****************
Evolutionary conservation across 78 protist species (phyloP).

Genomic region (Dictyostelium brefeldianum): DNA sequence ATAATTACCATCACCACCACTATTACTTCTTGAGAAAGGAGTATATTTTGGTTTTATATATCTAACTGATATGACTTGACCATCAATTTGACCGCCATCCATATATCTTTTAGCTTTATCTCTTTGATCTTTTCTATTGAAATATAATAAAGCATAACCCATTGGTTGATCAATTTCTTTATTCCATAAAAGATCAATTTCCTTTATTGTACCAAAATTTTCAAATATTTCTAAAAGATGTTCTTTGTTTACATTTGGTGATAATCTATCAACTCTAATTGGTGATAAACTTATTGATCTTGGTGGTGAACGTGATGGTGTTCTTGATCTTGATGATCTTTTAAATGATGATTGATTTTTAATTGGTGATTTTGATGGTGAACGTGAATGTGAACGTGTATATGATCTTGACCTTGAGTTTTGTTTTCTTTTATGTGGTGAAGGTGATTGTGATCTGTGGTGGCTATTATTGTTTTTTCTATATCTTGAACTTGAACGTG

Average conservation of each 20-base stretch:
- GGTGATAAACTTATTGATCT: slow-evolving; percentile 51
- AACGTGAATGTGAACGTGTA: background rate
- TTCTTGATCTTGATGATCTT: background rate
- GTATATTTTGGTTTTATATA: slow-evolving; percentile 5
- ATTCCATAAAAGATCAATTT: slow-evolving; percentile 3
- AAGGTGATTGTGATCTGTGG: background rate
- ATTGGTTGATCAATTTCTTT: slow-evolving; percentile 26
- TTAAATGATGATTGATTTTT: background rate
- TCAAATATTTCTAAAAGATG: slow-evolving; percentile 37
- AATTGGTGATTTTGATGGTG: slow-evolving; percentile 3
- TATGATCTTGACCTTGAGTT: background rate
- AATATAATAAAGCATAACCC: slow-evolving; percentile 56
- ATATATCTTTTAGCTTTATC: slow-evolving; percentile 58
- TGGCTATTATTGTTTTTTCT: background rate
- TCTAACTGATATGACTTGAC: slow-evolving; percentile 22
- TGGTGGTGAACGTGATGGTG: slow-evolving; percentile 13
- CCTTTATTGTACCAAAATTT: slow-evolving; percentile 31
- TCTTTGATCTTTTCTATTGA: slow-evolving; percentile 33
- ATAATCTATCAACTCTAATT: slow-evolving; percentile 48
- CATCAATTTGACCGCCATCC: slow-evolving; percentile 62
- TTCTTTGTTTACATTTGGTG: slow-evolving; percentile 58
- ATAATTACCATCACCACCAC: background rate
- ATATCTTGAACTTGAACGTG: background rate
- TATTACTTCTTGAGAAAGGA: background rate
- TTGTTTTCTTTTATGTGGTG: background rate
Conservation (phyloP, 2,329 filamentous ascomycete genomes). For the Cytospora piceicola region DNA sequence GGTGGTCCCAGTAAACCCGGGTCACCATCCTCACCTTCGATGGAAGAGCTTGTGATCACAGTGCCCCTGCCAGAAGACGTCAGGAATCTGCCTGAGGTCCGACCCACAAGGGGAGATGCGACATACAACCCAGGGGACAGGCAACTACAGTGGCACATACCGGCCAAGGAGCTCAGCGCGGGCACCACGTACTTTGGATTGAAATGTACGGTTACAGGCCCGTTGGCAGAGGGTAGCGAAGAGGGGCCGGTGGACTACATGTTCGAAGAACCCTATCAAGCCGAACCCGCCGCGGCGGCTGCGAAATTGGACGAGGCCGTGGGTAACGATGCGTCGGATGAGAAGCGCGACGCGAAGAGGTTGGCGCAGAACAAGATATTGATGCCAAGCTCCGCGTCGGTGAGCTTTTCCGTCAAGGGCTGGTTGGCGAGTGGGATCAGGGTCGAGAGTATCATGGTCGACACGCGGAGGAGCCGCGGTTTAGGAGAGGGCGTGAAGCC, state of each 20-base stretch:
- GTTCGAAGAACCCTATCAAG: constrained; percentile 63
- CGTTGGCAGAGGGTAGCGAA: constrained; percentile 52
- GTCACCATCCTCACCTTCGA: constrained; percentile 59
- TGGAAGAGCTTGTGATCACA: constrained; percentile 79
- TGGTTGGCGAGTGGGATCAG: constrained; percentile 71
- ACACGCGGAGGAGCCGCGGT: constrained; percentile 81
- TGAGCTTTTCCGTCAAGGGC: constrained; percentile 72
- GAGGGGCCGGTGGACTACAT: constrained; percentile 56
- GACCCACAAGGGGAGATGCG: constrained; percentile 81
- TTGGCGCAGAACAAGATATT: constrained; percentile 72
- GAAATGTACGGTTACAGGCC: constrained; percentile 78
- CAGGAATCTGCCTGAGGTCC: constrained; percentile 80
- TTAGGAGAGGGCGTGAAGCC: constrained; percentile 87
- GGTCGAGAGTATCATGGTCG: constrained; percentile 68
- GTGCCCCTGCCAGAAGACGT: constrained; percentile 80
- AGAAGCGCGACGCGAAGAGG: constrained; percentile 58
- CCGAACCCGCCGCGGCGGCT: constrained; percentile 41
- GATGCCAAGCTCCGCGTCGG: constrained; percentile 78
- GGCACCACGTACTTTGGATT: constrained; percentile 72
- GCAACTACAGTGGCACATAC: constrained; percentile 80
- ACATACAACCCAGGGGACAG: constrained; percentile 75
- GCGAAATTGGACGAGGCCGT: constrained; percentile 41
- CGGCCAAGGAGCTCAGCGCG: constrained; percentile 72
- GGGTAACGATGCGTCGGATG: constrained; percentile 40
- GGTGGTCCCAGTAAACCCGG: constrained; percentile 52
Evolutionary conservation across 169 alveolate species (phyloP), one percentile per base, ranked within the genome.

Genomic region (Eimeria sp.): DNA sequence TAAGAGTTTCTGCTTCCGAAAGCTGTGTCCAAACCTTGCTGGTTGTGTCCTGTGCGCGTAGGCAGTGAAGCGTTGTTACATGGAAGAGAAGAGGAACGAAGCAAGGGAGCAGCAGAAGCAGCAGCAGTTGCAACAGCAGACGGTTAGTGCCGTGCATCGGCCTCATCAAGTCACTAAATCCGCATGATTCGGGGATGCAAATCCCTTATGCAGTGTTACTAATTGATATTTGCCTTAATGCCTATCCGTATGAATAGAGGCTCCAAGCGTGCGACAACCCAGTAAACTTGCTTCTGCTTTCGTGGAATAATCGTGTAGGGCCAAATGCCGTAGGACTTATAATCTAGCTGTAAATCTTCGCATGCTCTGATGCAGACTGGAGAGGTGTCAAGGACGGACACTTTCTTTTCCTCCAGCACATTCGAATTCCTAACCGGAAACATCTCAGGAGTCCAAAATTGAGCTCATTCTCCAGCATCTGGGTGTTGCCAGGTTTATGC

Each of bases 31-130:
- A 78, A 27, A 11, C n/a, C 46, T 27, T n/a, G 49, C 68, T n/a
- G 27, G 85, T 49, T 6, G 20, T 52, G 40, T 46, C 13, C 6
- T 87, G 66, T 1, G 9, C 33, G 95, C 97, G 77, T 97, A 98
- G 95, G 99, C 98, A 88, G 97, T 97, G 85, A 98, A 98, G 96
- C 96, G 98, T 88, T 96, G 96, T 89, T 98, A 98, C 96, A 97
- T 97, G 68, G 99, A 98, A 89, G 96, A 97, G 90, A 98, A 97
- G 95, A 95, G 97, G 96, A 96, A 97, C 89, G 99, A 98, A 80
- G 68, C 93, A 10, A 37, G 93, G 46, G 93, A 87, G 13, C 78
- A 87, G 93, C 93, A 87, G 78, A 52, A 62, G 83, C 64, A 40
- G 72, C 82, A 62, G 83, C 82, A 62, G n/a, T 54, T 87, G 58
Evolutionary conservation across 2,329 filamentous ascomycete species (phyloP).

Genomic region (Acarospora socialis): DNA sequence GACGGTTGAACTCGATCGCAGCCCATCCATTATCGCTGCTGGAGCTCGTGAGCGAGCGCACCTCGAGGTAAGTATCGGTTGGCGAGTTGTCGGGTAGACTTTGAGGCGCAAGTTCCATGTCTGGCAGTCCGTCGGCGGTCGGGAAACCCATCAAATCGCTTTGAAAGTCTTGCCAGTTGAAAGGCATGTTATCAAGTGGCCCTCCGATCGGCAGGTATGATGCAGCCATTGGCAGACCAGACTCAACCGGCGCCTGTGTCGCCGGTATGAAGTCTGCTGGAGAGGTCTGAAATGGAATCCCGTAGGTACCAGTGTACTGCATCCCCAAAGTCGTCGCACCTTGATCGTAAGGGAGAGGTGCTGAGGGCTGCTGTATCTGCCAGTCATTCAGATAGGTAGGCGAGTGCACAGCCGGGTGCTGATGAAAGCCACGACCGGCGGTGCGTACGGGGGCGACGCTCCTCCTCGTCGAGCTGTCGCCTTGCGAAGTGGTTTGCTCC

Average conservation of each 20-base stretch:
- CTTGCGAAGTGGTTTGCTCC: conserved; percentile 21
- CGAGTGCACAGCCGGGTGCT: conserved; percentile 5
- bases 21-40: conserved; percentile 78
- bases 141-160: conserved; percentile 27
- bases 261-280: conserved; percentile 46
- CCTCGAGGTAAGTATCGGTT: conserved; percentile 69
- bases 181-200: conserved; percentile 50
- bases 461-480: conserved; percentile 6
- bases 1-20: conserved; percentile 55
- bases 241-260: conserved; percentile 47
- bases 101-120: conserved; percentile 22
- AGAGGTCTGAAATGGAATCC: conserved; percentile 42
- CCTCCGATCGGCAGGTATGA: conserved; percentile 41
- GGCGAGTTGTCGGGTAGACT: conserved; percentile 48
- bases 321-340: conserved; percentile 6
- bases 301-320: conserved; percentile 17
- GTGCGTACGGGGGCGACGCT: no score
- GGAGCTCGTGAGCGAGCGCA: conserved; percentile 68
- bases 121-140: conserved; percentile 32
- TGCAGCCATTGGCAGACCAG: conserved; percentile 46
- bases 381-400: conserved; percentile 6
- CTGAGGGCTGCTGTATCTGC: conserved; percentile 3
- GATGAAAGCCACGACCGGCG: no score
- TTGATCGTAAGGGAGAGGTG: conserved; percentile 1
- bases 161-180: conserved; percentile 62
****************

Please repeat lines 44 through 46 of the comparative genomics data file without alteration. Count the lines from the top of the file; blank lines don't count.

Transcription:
- GTGCCCCTGCCAGAAGACGT: constrained; percentile 80
- AGAAGCGCGACGCGAAGAGG: constrained; percentile 58
- CCGAACCCGCCGCGGCGGCT: constrained; percentile 41